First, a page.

Books Read in March: 22
Books Read for the Year: 64/200
Topical Books/Monthly Goal Books:
Don’t Give Up by Kyle Idleman (Spiritual/TBR). It turned out to be excellent timing for this read, considering the current state of the world.
Rebecca, by Daphne du Maurier (classic). It’s been so long since I read this…apparently I was mentally mixing it up with Jane Eyre. Thoroughly enjoyed this re-read.
As Old as Time, by Liz Braswell (TBR). Loved this re-telling of Beauty and the Beast.
The Here and Now, by Ann (TBR) Brashares. This was an odd read. I enjoyed The Sisterhood of the Traveling Pants much more.
Odd & True, by Cat Winters (TBR). This was a fairy tale, but not, about two strong sisters trying to determine truth from fiction.
What the Other Three Don’t Know, by Spencer Hyde. I’m kind of on the fence on this one. I enjoyed it—and loved—the banter between the characters, but their almost-instant bonding felt like a stretch for me.
The Deep, by Alma Katsu. I love stories about The Titanic, so this was a natural pick for me. However, the narrative felt quite disjointed to me, making it a less-than-engrossing read.
The Immortal Conquistador, by Carrie Vaughn. It’s been years since I read any of the Kitty books, but I enjoyed this tale of a vampire conquistador/Wild West citizen and some of his adventures.
The Rome of Fall, by Chad Alan Gibbs. High school football in small-town Alabama—and the power wielded by those involved in it. I don’t even like football, and I enjoyed this. The whole times I was reading this, I kept thinking of Joshilyn Jackson’s gods in Alabama. “There are gods in Alabama…” (One of my favorite books ever.)
Queen of the Unwanted, by Jenna Glass (review forthcoming). Okay, so I probably should have read the first book in The Women’s War series before reading this…but at the same time, I had no problems figuring out what was going on. I enjoyed this, although the culture was quite depressing.
The Amish Teacher’s Dilemma, by Patricia Davids. A sweet, uplifting romance, perfect for these trying times.
Sparrow, by Mary Cecilia Jackson. Parts of this were very hard to read, but in the end it was inspiring as well as entertaining. I’m all for women learning how to be strong. And ballet.
Tigers, Not Daughters, by Samantha Mabry. This…was not an easy read. There are several POV characters, which can be confusing, although the sisters area all so distinct it was easy to keep them straight in my mind. One of them is pretty unlikable. And one of them is dead, so there’s that. I also didn’t get a good sense of the culture the book is touted for, either. It seemed like a secondary detail at best, and pretty generic in truth to me. (One of my closest friends is Latin-American, and this family and cultural surroundings just seem bland in comparison.)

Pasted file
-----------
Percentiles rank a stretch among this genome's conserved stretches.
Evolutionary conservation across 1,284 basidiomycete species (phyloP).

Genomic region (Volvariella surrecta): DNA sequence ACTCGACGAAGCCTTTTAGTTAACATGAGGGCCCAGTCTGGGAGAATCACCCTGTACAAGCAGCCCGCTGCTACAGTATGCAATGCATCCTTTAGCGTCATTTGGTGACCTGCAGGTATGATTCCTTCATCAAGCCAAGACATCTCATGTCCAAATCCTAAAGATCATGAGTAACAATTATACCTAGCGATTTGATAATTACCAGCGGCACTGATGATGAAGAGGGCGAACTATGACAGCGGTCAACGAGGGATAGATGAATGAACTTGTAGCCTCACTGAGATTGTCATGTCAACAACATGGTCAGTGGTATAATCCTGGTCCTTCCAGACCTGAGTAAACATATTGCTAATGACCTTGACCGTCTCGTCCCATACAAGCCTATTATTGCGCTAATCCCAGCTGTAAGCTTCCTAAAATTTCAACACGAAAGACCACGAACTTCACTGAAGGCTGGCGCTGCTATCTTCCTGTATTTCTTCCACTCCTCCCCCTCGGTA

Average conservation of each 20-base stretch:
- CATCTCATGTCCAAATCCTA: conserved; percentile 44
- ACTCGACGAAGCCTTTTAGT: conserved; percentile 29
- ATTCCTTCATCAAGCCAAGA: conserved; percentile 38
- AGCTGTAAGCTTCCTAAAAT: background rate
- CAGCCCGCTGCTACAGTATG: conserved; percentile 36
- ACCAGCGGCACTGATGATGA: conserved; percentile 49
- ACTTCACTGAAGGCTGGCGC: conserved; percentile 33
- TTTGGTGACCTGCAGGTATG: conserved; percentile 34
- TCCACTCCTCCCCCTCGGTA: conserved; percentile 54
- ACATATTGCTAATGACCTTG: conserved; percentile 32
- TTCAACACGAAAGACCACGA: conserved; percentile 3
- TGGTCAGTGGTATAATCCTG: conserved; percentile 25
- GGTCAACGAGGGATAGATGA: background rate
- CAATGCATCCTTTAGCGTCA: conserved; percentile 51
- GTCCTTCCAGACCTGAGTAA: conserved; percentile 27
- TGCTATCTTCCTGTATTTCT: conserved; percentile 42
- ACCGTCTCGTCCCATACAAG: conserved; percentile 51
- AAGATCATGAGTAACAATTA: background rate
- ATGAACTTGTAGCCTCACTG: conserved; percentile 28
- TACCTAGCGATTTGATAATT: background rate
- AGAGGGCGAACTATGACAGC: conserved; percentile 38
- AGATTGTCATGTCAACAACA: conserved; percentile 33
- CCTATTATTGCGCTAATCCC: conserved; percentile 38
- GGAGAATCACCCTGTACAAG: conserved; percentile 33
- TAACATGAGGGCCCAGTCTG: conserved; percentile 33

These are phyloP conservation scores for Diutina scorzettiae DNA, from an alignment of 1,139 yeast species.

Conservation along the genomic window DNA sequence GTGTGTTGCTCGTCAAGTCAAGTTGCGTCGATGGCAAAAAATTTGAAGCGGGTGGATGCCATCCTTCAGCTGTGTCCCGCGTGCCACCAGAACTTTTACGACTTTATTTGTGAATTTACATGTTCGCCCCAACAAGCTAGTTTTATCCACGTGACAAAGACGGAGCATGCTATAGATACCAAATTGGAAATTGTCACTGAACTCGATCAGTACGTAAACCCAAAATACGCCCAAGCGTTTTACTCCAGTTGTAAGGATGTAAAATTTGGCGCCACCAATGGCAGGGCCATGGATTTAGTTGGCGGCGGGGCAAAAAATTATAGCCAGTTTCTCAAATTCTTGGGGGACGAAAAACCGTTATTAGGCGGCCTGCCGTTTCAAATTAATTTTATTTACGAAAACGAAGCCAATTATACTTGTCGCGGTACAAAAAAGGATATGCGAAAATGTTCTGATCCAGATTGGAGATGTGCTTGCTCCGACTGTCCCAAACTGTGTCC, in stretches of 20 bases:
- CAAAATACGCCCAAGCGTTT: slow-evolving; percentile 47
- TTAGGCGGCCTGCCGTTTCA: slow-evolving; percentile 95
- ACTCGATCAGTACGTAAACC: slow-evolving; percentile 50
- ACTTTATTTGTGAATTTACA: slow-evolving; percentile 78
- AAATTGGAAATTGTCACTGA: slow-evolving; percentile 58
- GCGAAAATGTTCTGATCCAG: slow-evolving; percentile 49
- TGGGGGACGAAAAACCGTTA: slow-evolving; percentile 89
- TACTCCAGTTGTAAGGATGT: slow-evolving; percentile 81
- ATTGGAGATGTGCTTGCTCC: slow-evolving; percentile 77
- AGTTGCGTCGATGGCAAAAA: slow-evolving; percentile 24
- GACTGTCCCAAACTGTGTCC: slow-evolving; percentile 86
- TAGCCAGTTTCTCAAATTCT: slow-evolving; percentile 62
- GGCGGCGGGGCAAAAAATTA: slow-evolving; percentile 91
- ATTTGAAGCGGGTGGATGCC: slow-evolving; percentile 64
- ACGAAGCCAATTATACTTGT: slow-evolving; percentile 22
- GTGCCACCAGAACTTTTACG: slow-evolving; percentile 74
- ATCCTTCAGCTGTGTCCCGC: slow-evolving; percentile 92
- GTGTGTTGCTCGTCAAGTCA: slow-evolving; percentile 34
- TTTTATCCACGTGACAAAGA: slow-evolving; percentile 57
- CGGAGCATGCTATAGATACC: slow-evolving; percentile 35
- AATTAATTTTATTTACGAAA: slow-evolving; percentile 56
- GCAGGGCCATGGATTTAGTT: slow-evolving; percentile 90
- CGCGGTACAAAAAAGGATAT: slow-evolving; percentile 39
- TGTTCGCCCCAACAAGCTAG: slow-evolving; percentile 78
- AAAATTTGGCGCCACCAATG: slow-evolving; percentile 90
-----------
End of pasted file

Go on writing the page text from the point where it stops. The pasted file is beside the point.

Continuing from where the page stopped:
The Sea Glass Cottage, by RaeAnne Thayne. RaeAnne Thayne is one of the very few romance authors I’ll read without questions. This is another solid read from her.
The Last Human, by Zack Jordan. This was an okay read, but I didn’t love it. The author made me feel sympathy for a gigantic spider-alien, which really says something, considering my fear of spiders, but some of this just didn’t quite add up to me.
The Darkness We Hide, by Debra Webb. I enjoyed this, which seems to wrap up The Undertaker’s Daughter story. Lots of dark family secrets are unearthed here, and as always, I enjoyed every page.
Jack Kerouac is Dead to me, by Gae Polisner. This book broke my heart. In a good way. It’s not bright and cheery, but is a strong coming-of-age story and I highly recommend it.
Night of the Dragon, by Julie Kagawa (review forthcoming). I’ve thoroughly enjoyed this series and I hate to see it end, but this was an excellent conclusion…even if it didn’t quite end how I hoped.
Ruthless Gods, by Emily A. Duncan (review forthcoming). The second dark and mesmerizing book in the Something Dark and Holy series. This may be dark and bloody and cold…but the writing is phenomenal and I am totally invested in these characters.
The Lucky Ones, by Liz Lawson (review forthcoming). May’s twin brother was killed in a school shooting a year ago. She’s trying to get her life back together—and then she meets the boy whose mother is representing the killer in court. This is about survivors of a school shooting and what they go through. It doesn’t deal with the shooting itself much, just focuses on the devastating aftermath.
We Didn’t Ask for This, by Aldi Alsaid (review forthcoming). I guess my main issue with this book—the one that niggled at the back of my mind the entire time I was reading—was how unbelievable it was to me that an entire high school of kids was basically being held hostage and the cops weren’t trying to get them out. That one thing was enough to make the book itself farfetched and unbelievable.
Smoke Bitten, by Patricia Briggs. Because the Mercy Thompson series is, hands-down, one of my favorite series ever. I read this straight through in one sitting, as my reward for Working From Home Week One.
The Earl Not Taken, by. I wanted to enjoy this, but Poppy and Rhys seemed like caricatures to me, and some of the details and action felt completely unbelievable to me, aespecially in that setting/society.
The Red Lotus, by Chris Bohjalian. I think I read about 30% of this…but, honestly, if you don’t care about the characters, what’s the point of reading?
Privateers, by Charlie Newton. I barely started this one. The first scene felt like a bad action movie, and I just wasn’t in the right mindset for that.
The Rogue, by Lee W. Brainard (Planets Shaken). Lots of scientific jargon in this one and it felt like the characters were lecturing—“As you know, Bob…”—making it impossible for me to like them.
2 thoughts on “What I Read in March (2020)”